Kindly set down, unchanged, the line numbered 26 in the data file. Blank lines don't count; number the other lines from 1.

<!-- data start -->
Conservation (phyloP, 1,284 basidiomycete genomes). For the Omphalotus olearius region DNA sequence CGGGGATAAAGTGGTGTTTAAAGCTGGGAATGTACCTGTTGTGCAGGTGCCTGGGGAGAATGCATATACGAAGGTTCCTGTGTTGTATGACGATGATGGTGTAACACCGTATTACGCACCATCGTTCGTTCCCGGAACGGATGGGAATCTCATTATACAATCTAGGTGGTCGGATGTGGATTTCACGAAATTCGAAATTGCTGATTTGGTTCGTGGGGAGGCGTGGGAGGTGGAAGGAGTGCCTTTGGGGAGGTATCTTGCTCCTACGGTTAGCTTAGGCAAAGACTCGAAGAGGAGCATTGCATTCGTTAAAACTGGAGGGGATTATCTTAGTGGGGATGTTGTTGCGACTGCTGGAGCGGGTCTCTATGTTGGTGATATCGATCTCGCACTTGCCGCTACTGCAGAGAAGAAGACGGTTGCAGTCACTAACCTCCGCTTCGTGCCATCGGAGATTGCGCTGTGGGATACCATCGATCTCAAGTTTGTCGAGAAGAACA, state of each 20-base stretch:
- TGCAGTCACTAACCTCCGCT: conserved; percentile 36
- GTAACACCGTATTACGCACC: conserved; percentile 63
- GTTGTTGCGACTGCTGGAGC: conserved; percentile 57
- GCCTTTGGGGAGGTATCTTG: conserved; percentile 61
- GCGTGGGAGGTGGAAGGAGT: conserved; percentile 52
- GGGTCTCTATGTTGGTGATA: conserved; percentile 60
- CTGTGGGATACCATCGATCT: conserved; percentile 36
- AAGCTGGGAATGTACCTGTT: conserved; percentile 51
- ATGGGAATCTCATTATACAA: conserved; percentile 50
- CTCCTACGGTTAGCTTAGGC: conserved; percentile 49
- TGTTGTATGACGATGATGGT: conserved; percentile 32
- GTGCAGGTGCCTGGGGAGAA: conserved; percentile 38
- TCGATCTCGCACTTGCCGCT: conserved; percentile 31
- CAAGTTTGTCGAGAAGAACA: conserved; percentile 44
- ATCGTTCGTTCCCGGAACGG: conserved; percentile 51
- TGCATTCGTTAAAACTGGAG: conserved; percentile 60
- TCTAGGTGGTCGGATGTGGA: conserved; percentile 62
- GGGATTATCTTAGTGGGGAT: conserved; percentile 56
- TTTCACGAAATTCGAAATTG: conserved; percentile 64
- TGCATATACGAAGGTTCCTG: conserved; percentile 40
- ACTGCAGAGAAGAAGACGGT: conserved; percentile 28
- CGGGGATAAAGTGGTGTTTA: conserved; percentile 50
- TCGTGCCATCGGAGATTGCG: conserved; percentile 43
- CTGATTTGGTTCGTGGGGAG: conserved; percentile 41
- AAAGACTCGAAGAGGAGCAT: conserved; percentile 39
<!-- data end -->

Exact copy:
- AAAGACTCGAAGAGGAGCAT: conserved; percentile 39